If your Catasetum orchid leaves begin to yellow and drop off, do not despair; this deciduous orchid loses its leaves naturally during winter dormancy. There is much variation in appearance between Catasetum species, but one feature they all have in common is the trait of producing male or female flowers, which bear little resemblance to each other. The male flowers have an anatomical trigger that forcefully ejects pollen onto visiting bees.
Most orchids we grow indoors come from the tropics, and most parts of the tropics are much more humid than the average living room. Orchids grow better if you can boost the humidity in their immediate growing area by grouping your plants together, or placing them on a dry well. Create a dry well by placing plastic lattice or pebbles on a tray, then adding water to just below the lattice or top of the pebbles. Place your potted plants on top of the lattice or pebbles. Learn even more tips for keeping your orchids healthy.
Phalaenopsis – Phalaenopsis, otherwise known as the moth orchid, this is perhaps the most common of various orchid flowers you can buy in a general garden center. Moth orchids bloom once or twice a year, and each flower can last as long as three months with the proper care, and are the longest-lasting of orchid blooms. Moth orchids do well with warm temperatures in the house, in the upper 70’s on average.
The main characteristic of this type of orchid is its very pleasant aroma, which means you will likely smell it even before you see it. The pure white flowers release their scent at night, are frequent bloomers, and can bloom all year long in many places. They are a small but showy type of orchid, and their leaves are long, reed-like in shape, and light green in color. They are also easy to grow and are low-maintenance flowers.
Cool growing Colombian Orchids - Photos of Orchids in situ near Bogota' Colombia - #1 Epidendrum sp., #2 Epidendrum polystachyum",#2 Epidendrum polystachyum young plant,#3 Epidendrum excisum in flower, Epidendrum excisum Same plant,#4 Epidendrum secundum., Maxillaria sp., Pleurothallis sp.and Odontoglossum lindenii ,Odontoglossum ramulosum, Odontoglossum ramulosum flowercloseup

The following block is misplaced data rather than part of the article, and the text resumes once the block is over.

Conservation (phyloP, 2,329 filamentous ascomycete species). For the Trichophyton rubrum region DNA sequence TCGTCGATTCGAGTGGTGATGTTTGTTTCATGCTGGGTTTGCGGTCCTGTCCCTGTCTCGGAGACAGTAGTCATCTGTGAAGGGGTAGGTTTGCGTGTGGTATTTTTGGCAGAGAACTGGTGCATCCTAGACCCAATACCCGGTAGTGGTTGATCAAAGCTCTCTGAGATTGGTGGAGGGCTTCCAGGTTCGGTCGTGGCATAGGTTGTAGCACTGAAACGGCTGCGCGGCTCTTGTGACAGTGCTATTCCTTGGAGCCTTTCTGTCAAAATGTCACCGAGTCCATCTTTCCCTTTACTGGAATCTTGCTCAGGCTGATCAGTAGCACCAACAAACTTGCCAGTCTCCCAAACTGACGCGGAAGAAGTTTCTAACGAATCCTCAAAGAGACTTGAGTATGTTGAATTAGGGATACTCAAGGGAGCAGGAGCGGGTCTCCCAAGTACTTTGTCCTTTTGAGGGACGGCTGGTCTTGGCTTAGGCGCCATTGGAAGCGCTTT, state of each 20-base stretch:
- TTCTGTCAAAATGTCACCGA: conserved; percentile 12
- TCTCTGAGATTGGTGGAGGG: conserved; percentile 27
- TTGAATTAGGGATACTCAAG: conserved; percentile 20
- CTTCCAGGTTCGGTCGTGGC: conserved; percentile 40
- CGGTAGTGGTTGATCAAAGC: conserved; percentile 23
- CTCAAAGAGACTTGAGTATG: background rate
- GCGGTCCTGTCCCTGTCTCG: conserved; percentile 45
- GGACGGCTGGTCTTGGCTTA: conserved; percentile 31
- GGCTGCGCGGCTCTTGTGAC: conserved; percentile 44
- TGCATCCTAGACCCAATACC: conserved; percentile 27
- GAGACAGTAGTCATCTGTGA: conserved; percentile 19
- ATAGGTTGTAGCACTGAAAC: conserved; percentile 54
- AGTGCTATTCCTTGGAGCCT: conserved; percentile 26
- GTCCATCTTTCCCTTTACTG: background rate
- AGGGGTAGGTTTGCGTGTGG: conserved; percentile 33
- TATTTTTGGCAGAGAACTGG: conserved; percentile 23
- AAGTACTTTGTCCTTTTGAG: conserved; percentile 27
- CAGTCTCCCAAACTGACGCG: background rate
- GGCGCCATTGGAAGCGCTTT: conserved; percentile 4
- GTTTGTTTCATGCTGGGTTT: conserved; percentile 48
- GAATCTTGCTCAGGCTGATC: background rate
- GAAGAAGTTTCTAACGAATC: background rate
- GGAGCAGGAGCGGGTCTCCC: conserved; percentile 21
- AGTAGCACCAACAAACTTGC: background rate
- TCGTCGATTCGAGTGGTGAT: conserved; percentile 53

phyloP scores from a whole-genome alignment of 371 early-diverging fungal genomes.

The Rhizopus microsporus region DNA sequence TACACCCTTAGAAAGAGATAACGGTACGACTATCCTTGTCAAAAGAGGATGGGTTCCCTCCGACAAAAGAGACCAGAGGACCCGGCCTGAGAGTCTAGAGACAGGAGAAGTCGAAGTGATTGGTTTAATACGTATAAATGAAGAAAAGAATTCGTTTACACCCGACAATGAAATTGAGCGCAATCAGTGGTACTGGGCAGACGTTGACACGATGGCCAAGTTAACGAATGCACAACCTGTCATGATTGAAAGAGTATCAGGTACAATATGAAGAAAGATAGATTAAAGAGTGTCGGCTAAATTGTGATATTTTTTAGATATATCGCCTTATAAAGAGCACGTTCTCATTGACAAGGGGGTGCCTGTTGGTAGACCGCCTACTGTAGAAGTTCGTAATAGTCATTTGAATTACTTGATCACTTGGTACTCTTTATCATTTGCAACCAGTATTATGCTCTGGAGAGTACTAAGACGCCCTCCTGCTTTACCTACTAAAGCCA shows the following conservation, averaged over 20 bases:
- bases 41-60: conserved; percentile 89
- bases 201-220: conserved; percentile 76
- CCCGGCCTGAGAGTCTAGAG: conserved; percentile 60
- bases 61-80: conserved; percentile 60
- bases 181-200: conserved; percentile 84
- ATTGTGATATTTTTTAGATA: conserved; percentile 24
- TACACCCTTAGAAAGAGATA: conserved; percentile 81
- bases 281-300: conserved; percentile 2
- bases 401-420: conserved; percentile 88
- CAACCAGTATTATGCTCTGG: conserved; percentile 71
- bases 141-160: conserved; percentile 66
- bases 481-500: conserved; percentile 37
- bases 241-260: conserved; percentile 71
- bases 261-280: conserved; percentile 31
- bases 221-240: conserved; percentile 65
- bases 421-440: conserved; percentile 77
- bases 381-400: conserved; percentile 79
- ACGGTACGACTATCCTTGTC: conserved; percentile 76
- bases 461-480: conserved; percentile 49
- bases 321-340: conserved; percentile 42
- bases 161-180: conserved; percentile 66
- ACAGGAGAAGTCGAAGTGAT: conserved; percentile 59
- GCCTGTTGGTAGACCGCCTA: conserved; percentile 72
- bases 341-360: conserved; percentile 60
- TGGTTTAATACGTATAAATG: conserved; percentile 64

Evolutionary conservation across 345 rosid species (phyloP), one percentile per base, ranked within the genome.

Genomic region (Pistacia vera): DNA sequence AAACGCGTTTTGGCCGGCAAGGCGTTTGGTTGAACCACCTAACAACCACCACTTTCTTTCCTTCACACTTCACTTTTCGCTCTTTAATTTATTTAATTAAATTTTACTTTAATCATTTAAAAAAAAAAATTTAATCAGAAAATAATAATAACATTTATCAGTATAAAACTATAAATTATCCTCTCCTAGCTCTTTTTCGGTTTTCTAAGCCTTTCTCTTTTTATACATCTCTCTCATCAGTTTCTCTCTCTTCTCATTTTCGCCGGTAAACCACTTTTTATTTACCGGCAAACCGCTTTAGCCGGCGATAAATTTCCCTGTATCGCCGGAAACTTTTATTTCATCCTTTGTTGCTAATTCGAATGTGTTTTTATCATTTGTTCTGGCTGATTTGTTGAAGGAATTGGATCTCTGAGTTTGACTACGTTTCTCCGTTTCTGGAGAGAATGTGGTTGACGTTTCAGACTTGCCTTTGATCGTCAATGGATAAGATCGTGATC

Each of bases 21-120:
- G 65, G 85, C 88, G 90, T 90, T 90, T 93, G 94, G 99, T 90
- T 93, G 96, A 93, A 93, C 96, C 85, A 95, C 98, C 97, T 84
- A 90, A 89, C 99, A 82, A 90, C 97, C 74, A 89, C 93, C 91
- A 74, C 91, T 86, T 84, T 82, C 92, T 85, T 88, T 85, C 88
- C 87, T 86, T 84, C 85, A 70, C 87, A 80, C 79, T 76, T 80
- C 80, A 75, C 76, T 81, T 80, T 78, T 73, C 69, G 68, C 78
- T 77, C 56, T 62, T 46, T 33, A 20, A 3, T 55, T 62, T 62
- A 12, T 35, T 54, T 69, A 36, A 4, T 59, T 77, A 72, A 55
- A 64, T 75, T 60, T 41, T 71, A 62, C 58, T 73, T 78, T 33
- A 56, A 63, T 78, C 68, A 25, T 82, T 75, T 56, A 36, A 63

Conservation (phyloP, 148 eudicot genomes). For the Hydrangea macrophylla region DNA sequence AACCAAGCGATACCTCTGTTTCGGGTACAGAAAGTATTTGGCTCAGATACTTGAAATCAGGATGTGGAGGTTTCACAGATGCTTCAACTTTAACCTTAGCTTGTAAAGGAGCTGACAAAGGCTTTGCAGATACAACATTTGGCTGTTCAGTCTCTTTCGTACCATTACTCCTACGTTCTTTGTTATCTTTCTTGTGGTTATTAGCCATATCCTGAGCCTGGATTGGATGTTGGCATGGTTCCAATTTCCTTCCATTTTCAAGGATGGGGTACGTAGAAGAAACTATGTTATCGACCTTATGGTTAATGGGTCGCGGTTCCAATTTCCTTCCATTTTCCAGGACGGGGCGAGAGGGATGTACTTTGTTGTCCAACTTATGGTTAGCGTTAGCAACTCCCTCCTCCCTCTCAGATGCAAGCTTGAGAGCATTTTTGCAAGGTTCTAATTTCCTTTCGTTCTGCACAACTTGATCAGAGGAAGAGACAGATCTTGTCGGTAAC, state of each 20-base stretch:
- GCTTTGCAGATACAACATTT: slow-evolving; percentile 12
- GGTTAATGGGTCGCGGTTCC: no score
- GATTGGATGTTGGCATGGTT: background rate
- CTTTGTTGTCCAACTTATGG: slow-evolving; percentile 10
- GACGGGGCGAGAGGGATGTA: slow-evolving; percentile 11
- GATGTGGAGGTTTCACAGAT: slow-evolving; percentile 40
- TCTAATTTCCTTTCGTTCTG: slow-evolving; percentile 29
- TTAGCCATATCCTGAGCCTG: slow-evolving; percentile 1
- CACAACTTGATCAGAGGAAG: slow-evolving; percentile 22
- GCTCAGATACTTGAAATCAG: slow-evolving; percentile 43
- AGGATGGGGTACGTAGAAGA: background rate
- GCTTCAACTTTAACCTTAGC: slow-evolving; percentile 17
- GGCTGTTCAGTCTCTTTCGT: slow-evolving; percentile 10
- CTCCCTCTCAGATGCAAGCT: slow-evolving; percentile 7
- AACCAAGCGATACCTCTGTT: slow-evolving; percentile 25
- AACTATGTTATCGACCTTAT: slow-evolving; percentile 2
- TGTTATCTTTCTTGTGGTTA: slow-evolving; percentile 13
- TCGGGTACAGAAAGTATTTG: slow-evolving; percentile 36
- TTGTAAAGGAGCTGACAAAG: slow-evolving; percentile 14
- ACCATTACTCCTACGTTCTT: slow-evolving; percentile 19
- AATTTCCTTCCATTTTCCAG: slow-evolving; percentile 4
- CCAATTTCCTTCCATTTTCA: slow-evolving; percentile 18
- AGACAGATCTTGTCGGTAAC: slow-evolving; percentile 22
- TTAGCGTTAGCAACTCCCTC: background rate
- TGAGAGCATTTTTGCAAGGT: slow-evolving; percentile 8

Catasetum orchids, along with the other members of the Catasetum alliance, have big, thick pseudobulbs with an attractive fan of thin leaves along their length. The flowers can be very showy, but are unisexual, so that male and female flowers look different. Lighting affects which kind appears. They need a dry rest after flowering when the leaves drop.
A study in the scientific journal Nature has hypothesised that the origin of orchids goes back much longer than originally expected. An extinct species of stingless bee, Proplebeia dominicana, was found trapped in Miocene amber from about 15-20 million years ago. The bee was carrying pollen of a previously unknown orchid taxon, Meliorchis caribea, on its wings. This find is the first evidence of fossilised orchids to date and shows insects were active pollinators of orchids then. This extinct orchid, M. caribea, has been placed within the extant tribe Cranichideae, subtribe Goodyerinae (subfamily Orchidoideae). An even older orchid species, Succinanthera baltica, was described from the Eocene Baltic amber by Poinar & Rasmussen (2017).
Water thoroughly. When you do water, do it like you mean it. Different growers have different rules, but many professional growers turn on their sprinklers for 8 or more minutes. Successful home-growers sometimes dunk their plants, pots and all, into a bucket or sink of water. Some varieties, such as vandas, can be left floating in water for a surprisingly long time. The idea is to make sure the velamen is completely saturated. You want tiny droplets hanging on the roots after watering. This means the plant is completely hydrated.